Once upon a time

November 2nd, 2014

Once upon a time, software engineers were a rare breed. There are dozen of millions of sw engineers now.

Once upon a time, you had to compete only with local software engineers. You are competing with people in Kuala Lumpur and Tunis now.

Once upon a time, you had to learn two programming language on one operation system and you was set for life.  New languages, frameworks and tools pop up each year now.

Once upon a time, the information was a secret passed from masters to apprentices. A 12 year kid has access to the same info which has veteran engineer with 20 years of experience now.

You can be smart, but there will be millions smarter than you. You can be experienced, but there will be millions who are more experienced than you. You can work hard, but there will be millions who will worked harder than you.

So, what are you going to do?


Startup related books and videos

November 1st, 2014

I just finished 7 day startup by Dan Norris. I like this book. It gives you a step by step plan how to launch in 7 days. I would really recommend reading it (especially for somebody who struggled to launch and stuck in “wantrepreneur” land).

Another book which I would recommend to read is Traction by Justin Mares. I wish I had this book 12 years ago when I have started my first startup. It gives a great overview of all kind of channels to get sales and sets up great framework how to explore these channels and  ultimately get some traction.

And as a final note. There is video of Stanford entrepreneurial classes.  It has a dozen of 45 minutes lectures from people who successfully built startups. I would say that content is quite uneven. Some of speakers were amazing (giving interesting info, explaining both pitfalls and shortcuts) and some wasn’t that interesting. Overall, it’s must watch series.

Number of shares doesn’t matter

October 23rd, 2014

I am amazed how many people ask “how many shares (stock options) will they get?”.

This question

  • is useless
  •  shows the lack of knowledge

It doesn’t matter how many shares you have. What matter is a percentage of a company you will own (number of shares / (total number of shares aka. “outstanding shares on a fully diluted basis”)). This is much better indicator.

However, even percentage of ownership could be misleading, because I would rather have 0.001% of Google vs 100% of some Acme Inc. filing for a bankruptcy.  So, you want to know

  • Your percentage of ownership
  • Company valuation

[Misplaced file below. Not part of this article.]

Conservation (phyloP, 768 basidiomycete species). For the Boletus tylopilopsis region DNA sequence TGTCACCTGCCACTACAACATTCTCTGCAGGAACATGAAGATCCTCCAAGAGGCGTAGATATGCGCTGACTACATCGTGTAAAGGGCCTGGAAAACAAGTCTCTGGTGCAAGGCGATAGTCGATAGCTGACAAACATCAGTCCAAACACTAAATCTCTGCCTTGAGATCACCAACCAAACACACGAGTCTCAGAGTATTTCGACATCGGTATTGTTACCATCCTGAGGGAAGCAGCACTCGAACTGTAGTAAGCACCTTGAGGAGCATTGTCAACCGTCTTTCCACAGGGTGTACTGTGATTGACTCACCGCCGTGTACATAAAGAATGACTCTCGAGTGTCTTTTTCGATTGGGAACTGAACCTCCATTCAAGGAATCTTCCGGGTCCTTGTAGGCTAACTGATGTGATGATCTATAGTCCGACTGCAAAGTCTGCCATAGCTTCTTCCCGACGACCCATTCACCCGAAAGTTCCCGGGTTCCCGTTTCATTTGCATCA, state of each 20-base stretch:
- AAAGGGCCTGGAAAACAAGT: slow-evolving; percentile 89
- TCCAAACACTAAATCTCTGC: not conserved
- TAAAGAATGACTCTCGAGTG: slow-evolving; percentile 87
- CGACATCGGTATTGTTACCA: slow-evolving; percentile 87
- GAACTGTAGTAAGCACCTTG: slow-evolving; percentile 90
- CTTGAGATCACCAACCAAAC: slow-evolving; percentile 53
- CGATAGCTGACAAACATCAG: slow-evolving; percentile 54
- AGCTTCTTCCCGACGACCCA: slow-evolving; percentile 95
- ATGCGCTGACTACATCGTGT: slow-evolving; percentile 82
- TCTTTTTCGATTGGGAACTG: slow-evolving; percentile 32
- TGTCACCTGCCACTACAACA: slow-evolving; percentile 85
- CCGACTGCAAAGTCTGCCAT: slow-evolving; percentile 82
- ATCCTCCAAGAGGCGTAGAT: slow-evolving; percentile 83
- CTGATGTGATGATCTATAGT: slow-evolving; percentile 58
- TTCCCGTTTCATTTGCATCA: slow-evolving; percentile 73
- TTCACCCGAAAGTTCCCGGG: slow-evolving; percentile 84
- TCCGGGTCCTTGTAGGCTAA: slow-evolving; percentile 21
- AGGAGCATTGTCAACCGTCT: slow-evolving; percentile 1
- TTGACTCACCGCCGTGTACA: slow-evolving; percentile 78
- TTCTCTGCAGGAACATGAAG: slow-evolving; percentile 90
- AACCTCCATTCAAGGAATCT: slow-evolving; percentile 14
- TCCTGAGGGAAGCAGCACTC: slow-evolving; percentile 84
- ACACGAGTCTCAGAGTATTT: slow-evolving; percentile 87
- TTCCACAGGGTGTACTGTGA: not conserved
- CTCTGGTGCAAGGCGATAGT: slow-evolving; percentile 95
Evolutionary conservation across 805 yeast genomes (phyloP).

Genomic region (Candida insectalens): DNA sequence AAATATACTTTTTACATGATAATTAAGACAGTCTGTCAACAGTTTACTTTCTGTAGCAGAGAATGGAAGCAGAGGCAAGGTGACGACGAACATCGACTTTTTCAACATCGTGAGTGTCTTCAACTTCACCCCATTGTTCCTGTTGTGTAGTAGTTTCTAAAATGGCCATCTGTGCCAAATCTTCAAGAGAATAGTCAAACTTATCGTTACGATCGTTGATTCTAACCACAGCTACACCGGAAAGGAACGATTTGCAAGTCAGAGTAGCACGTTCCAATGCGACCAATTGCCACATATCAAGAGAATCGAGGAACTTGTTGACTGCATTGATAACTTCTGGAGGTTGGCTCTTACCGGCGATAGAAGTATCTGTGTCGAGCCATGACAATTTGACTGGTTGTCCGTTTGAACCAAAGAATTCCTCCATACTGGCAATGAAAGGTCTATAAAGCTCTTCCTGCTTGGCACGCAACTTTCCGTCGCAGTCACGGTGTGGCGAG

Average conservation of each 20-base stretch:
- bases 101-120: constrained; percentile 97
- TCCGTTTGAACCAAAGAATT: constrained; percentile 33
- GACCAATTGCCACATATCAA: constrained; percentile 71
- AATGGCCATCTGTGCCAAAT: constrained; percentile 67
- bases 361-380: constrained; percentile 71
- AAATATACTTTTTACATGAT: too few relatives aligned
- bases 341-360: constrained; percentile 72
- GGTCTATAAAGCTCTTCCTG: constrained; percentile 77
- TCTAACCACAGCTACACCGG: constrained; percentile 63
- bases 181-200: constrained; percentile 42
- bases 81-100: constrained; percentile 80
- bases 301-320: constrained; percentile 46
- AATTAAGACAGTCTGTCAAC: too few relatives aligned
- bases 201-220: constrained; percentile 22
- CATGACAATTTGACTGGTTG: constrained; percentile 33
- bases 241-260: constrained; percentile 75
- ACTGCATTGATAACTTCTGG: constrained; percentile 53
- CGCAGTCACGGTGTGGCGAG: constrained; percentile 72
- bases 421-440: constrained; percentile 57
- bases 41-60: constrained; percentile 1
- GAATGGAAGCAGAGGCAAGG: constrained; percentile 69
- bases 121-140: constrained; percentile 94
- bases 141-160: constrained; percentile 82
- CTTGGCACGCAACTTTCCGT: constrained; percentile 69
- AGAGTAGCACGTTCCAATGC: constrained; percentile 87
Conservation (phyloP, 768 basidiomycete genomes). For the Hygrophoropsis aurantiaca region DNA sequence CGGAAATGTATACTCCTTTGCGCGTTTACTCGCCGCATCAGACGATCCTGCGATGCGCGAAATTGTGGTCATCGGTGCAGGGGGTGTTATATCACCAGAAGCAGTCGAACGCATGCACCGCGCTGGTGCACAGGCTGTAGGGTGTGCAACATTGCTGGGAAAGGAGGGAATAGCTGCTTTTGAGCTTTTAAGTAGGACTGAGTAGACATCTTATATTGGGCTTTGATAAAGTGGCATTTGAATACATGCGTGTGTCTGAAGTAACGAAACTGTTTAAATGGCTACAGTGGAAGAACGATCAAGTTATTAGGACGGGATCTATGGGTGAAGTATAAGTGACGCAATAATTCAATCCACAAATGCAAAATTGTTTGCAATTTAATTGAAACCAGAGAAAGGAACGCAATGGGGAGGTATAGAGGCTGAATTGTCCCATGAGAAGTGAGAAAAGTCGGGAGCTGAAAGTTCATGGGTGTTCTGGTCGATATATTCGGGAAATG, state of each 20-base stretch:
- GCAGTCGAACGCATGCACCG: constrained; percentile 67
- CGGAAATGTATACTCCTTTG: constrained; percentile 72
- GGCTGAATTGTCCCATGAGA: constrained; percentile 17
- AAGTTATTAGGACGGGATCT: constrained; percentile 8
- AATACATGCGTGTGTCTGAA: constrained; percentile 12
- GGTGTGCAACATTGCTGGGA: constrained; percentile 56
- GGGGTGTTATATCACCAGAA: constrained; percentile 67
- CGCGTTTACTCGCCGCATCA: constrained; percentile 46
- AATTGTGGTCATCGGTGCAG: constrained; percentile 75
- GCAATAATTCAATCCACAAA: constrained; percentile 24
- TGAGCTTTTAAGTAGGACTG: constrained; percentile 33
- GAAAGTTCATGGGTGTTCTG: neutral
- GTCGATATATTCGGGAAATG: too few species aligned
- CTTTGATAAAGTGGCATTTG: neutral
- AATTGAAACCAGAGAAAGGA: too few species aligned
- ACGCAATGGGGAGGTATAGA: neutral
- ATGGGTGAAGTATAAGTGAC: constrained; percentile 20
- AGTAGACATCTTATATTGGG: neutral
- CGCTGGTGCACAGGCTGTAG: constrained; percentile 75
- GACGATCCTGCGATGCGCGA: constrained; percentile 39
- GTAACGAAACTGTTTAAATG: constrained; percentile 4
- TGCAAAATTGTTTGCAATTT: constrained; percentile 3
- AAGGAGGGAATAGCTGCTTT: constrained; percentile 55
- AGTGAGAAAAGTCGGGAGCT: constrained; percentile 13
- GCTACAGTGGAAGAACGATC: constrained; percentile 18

BTW. There are some people who are really worried about a dilution. They falls into the same trap. They just take one number into account (percentage of ownership) and disregard second one (company valuation). In the of dilution, the first number goes down and second number (in a good/normal case) goes up. As long as multiplication of these two numbers goes up you are in good shape.

Summary (formula of your future fortune)

The value of your piece of pie = (Your shares / All shares) * Company valuation


“Zero to One” by Peter Thiel

October 22nd, 2014

Just completed reading Zero to One by Peter Thiel

Let me start first by telling what I liked about this book.

It has a very clear and well articulated idea (secondary idea). If you want to succeed (and survive) as an entrepreneur you should make your startup a monopoly. Initially, you want to become a monopoly on a tiny market and after you should expand. Clean and simple (and applicable with some stretch to a lot of companies which I know of)

Ugh.. It looks like I was able to squeeze most of usefulness in couple of sentences.

Aside of that (and paying five bucks to a billionaire) I haven’t found this book that useful. There are two reasons for that

  • The core idea of the book is too binary. Binary ideas most of the time are nice for a book (you can paint everything white and black) but don’t cut it in a real life (where you can find whole bunch of different gradations of grey). And frankly, you feel that it’s artificial idea (specially chosen for a book).
  • He has this idea and to prove it he throws everything at you and see what will stick (you can find in the book references to everything starting from ancient Egypt  to singularity and to some kitchen aid appliances).


Skip it and treat yourself instead with a venti mocha frappuccino with some soy milk.